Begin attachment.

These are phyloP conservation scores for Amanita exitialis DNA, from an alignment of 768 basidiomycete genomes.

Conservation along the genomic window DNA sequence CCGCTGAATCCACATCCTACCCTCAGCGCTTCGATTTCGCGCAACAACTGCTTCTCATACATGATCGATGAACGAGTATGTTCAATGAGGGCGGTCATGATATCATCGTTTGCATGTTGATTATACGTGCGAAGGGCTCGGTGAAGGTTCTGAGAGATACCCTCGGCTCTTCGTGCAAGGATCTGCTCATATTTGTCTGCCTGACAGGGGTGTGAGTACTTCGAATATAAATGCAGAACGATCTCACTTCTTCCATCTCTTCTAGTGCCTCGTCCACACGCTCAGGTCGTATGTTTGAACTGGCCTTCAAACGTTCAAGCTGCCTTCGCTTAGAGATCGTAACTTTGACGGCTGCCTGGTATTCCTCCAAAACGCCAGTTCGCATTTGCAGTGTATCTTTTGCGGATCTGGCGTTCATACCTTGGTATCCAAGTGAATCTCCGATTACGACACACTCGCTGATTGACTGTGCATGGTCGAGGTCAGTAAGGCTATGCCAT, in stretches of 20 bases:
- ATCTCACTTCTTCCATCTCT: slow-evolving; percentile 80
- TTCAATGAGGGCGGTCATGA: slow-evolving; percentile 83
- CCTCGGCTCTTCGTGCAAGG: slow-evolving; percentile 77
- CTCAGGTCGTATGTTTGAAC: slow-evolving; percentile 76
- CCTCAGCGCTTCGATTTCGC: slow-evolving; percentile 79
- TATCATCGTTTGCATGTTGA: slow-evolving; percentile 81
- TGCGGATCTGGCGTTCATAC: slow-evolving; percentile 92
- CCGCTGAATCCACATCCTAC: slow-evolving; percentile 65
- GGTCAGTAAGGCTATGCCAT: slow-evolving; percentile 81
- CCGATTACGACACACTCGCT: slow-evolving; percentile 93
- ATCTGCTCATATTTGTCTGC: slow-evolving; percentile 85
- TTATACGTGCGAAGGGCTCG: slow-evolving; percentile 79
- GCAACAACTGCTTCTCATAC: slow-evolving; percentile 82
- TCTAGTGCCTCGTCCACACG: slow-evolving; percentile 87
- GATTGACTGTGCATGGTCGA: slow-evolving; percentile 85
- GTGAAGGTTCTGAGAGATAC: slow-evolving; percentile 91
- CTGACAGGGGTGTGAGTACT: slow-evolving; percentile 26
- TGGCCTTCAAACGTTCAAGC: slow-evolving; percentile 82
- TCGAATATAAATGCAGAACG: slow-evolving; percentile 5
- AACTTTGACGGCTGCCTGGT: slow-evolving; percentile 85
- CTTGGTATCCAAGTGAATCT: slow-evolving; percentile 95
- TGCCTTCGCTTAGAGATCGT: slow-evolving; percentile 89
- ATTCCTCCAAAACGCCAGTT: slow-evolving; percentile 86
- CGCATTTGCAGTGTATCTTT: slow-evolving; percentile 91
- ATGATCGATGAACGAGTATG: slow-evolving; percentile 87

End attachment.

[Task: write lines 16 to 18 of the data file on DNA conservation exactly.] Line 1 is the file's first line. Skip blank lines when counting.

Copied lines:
- TCTAGTGCCTCGTCCACACG: slow-evolving; percentile 87
- GATTGACTGTGCATGGTCGA: slow-evolving; percentile 85
- GTGAAGGTTCTGAGAGATAC: slow-evolving; percentile 91